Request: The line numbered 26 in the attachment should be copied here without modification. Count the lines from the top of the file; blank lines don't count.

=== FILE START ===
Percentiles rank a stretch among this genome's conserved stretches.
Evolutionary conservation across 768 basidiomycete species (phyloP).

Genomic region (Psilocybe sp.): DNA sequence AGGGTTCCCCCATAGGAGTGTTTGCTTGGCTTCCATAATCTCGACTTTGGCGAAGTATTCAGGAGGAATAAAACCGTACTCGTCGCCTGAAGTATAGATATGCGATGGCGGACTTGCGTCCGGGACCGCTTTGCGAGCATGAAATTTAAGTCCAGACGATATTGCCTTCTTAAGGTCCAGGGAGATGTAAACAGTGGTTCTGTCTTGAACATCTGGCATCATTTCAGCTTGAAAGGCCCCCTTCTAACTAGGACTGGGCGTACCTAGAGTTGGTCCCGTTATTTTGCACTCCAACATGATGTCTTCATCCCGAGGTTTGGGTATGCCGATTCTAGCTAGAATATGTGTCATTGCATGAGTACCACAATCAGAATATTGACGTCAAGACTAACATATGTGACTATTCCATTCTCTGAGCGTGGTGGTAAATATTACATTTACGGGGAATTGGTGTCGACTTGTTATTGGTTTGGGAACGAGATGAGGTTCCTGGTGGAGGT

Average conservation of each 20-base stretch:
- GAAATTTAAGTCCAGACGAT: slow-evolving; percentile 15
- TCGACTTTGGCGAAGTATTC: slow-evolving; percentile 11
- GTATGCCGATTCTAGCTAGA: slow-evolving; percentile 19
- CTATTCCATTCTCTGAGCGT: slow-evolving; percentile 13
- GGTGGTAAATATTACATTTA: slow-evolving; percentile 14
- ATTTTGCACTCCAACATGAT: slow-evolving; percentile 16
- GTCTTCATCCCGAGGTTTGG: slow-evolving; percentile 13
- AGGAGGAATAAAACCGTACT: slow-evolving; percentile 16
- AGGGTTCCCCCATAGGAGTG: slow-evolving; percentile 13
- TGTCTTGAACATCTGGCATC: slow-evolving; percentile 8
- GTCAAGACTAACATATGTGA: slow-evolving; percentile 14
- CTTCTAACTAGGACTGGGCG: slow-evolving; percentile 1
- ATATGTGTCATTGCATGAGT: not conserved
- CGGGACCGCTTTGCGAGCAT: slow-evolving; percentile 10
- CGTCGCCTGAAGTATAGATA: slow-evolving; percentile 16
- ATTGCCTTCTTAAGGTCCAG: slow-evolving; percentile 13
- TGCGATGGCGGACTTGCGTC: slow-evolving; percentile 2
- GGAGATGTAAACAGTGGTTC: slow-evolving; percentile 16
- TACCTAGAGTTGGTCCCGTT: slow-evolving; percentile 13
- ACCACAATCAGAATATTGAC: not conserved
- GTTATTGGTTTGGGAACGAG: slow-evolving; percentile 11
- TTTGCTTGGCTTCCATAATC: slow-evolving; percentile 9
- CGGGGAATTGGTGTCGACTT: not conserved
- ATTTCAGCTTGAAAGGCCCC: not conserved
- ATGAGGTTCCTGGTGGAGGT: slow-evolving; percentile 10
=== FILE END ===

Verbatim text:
- TTTGCTTGGCTTCCATAATC: slow-evolving; percentile 9